The move represents a remarkable turnaround for Trump, who had been unequivocal about who he thought the enemy was in Syria—ISIS—and said during the presidential campaign he believed fighting Assad and ISIS at the same time was both “madness and idiocy.” And yet the U.S. finds itself doing just that: The U.S. military has struck ISIS in Syria since 2014, and its troops are at present working with local fighters to retake Raqqa, ISIS’s de-facto capital. As recently as this week, Secretary of State Rex Tillerson and Nikki Haley, the U.S. ambassador to the UN, said removing Assad was not a U.S. priority. But after Tuesday’s attack, Trump said the images from Khan Sheikhoun, the target of the chemical-weapons attack, “changed his mind” about Syria.
The Washington Post reported that Trump has several military options in the region:
The United States has a broad arsenal already in the region … including dozens of strike aircraft on the USS George H.W. Bush, an aircraft carrier that is deployed to the Middle East and accompanied by guided-missile destroyers and cruisers that can also launch Tomahawk cruise missiles.
Additionally, an amphibious naval force in the region that includes the 24th Marine Expeditionary Unit could muster Harrier jets and Cobra gunships. The Pentagon also has scores of aircraft in the region flying operations every day against the Islamic State group, including from Incirlik air base to the north in Turkey.
The strikes deep inside Syria represent a major shift in U.S. policy. The Obama administration opted not to strike Assad or oust him using force despite his use of chemical weapons and crossing President Obama’s metaphorical “red line” in 2013 on the use of the such weapons. The U.S. focused instead on arming moderate rebels—an exercise that ultimately proved an embarrassing failure—and working with Russia on an agreement to destroy Syria’s chemical-weapons stockpile, an agreement that given this week’s attack appears not to have worked.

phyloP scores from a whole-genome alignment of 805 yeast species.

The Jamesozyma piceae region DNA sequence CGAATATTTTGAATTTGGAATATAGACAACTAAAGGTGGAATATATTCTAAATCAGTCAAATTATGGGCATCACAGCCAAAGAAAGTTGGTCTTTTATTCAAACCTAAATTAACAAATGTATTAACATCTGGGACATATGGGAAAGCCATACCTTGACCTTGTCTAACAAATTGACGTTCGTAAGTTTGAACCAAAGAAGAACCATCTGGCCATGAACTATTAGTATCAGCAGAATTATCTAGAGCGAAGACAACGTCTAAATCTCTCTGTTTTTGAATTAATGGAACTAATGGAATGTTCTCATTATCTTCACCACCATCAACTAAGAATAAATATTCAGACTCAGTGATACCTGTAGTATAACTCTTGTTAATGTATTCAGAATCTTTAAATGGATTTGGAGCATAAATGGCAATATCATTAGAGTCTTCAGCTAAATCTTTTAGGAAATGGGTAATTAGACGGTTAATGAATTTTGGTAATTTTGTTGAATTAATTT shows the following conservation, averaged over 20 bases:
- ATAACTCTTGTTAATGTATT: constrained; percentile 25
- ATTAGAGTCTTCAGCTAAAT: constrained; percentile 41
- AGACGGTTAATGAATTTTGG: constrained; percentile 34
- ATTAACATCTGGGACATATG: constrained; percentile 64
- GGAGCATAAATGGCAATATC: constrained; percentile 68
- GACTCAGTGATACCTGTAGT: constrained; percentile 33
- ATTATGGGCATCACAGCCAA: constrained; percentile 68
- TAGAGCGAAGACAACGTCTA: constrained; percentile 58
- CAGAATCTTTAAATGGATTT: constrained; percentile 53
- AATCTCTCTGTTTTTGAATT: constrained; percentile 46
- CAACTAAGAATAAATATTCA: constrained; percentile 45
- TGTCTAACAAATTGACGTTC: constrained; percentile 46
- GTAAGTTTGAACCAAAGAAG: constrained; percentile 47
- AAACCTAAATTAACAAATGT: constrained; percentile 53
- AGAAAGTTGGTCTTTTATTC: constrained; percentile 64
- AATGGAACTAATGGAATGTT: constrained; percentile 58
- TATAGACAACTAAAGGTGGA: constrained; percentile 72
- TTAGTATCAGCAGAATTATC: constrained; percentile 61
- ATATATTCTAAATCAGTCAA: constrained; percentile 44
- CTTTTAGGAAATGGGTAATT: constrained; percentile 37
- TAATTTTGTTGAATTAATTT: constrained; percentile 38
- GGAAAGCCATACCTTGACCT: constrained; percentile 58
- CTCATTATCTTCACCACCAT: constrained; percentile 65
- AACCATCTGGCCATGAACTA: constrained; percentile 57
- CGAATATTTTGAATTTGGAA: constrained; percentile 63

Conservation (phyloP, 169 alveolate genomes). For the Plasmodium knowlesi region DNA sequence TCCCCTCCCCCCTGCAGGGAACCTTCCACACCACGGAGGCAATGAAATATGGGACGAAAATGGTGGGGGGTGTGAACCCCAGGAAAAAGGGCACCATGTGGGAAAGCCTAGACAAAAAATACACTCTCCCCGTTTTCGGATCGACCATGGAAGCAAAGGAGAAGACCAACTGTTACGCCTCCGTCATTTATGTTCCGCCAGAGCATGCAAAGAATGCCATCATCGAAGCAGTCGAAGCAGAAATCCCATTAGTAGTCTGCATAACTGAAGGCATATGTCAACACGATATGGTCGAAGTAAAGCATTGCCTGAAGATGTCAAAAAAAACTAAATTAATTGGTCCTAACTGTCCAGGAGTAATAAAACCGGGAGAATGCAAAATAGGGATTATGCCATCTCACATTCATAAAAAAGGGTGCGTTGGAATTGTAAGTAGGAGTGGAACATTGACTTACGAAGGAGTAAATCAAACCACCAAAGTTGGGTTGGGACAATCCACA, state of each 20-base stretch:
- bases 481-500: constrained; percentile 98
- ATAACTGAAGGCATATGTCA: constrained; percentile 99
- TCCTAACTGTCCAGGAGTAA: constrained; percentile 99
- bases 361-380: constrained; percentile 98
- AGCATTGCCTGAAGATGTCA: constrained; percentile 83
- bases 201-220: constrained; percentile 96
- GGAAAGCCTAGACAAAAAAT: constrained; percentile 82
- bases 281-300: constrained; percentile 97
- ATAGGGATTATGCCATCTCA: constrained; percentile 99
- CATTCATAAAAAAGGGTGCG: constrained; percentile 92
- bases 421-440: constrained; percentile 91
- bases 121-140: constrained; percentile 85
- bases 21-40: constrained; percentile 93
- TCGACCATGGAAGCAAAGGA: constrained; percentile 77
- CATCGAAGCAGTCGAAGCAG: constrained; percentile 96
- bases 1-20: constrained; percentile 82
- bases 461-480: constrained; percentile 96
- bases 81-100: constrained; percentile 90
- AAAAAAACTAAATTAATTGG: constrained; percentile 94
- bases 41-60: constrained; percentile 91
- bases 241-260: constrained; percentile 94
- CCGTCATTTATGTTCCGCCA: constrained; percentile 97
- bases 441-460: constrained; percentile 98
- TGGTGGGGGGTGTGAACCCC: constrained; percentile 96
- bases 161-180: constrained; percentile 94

The U.S. strikes Friday risk exacerbating a delicate balance in Syria. Assad now controls more of the country than at any point since the civil war began there more than six years ago. He is there in large part because of his patrons in Russia and Iran, whose militaries are fighting in Syria against opposition groups; his position has also been strengthened by U.S. and allied strikes against ISIS, one of the most effective anti-Assad groups. The Syrian civil war has killed hundreds of thousands of civilians and created a refugee crisis whose effects are being felt far beyond Syria and the region. A cease-fire brokered last December by Russia, Iran, and Turkey between Assad’s forces and most rebel groups (ISIS and al-Qaeda are excluded) is mostly holding, and it’s unclear whether the latest developments will change that. Also unclear is what Russia will do. It has adamantly opposed Western military intervention in Syria, arguing that whoever comes after Assad will be worse. As my colleague David Graham wrote on Thursday: “If American attacks killed Russians, it could spark a much larger diplomatic or military encounter.” Davis, the Pentagon spokesman, cited a U.S. official as saying Russians were advised of the impending U.S. attack.